Report: State woefully underfunding tobacco control programs

PROVIDENCE – Once again, the American Lung Association has given Rhode Island a mixed report card on ending tobacco use in the state, including a couple failing grades, in its 21st annual State of Tobacco Control report that was released Wednesday.

The annual report evaluates all 50 U.S. states on their respective legislative efforts to eliminate tobacco use. In the Ocean State, while the association gave the state good grades on smokefree air, taxes on tobacco and access to cessation services, Rhode Island again got a low grade on eliminating flavored tobacco products – and a failing grade on tobacco prevention funding.

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Rhode Island, according to the association’s report, got an “A” grade again on smoke-free air, citing the state’s regulations prohibiting indoor smoking in public places. The state received a pair of “B” grades for tobacco taxes, where Rhode Island’s cigarette tax is $4.25 per pack, and cessation coverage – such as medications, counseling and Medicaid.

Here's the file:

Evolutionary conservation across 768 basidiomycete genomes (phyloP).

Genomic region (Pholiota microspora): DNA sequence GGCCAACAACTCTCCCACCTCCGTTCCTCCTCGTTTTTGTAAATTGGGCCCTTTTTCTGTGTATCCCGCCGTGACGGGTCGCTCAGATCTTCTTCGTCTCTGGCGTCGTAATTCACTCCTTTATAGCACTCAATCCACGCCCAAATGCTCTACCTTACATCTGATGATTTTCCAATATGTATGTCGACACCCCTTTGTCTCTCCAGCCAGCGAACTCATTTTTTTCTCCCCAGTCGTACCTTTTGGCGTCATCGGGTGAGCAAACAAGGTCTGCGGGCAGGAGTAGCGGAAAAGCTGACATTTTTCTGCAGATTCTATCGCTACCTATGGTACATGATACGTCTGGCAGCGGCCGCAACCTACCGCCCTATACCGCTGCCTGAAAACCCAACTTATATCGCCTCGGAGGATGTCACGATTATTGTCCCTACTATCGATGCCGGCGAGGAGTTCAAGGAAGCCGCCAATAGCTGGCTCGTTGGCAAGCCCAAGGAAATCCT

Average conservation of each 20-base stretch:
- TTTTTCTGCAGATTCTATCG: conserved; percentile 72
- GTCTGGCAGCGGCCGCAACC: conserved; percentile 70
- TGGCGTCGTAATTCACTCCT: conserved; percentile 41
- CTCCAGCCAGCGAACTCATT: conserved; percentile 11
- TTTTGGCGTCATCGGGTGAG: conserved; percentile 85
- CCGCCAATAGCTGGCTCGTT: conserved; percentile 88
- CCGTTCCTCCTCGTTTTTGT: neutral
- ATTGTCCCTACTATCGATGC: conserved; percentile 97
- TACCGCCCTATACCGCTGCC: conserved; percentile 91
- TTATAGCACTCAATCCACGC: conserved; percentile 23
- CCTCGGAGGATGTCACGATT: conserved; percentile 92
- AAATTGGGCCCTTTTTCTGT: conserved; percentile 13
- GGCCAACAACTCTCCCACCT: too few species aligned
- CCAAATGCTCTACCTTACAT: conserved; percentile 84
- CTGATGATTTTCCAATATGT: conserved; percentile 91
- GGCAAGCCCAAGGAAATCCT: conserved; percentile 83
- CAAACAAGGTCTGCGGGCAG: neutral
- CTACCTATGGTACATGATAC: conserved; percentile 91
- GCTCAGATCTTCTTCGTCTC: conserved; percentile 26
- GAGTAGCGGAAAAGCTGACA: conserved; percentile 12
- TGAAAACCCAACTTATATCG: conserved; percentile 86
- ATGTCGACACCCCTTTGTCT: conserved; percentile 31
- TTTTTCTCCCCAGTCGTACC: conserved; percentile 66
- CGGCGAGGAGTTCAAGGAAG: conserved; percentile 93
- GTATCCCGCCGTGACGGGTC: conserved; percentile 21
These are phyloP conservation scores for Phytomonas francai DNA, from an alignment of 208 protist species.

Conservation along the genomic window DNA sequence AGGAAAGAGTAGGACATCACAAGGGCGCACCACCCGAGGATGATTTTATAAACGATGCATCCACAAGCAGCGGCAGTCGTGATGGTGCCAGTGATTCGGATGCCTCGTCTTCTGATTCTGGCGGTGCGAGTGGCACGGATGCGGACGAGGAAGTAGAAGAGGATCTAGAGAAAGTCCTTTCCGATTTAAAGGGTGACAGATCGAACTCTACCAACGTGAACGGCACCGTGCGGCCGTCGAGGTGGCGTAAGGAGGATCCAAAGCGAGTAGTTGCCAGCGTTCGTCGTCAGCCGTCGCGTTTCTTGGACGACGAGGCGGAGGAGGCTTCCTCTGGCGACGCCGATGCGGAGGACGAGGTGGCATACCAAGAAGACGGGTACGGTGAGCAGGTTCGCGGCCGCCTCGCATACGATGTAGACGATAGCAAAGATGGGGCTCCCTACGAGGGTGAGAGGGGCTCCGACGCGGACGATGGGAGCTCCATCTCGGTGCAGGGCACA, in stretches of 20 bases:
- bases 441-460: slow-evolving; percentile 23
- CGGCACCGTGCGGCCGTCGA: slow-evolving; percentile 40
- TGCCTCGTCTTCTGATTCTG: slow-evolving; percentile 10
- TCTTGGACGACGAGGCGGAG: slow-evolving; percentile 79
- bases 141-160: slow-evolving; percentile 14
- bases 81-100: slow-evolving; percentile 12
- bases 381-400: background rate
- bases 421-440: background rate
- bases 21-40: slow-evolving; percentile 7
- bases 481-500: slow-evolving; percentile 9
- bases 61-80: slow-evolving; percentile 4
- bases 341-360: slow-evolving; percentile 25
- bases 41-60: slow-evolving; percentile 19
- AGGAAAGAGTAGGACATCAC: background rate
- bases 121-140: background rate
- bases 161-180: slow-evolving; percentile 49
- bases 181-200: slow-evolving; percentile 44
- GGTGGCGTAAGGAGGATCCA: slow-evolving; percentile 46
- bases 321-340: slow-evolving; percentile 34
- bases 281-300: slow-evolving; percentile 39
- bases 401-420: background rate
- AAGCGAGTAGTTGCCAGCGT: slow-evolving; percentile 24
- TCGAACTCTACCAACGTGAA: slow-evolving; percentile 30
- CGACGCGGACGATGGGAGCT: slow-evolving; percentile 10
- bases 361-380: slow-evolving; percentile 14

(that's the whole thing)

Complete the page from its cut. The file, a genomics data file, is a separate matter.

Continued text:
However, once again, Rhode Island got an “F” for tobacco prevention funding. According to the report, the state allocated $415,452 in the 2023 fiscal year toward tobacco control programs. Combined with federal funding, the state put $1.8 million toward tobacco control programs – the same approximate amount as in the 2022 fiscal year – still well below the $12.8 million the Centers for Disease Control and Prevention recommends the state should be spending, the association said.

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Much like the previous year, Rhode Island collected nine figures in tobacco-related revenue. The associated said the state had collected $200.3 million in such revenue. And again, the state spends close to $640 million in annual health care costs to deal with smoking-related matters, the association said.

The state also again received a “D” grade on restricting flavored tobacco products, even though the state three years ago banned flavored e-cigarettes at all locations.

“Unlike our neighbors in Massachusetts, Rhode Island is now lagging behind when it comes to tobacco control policies,” said Daniel Fitzgerald, director of advocacy at the American Lung Association in Rhode Island, in a statement. “Our legislators have an important opportunity to improve the health of our state through proven policies, such as adequately funding the state’s tobacco control program, ending the sale of all flavored tobacco products, and ensuring that casinos are a smokefree workplace and venue for all Rhode Islanders.”

James Bessette is the PBN special projects editor, and also covers the nonprofit and education sectors. You may reach him at You may also follow him on Twitter at @James_Bessette.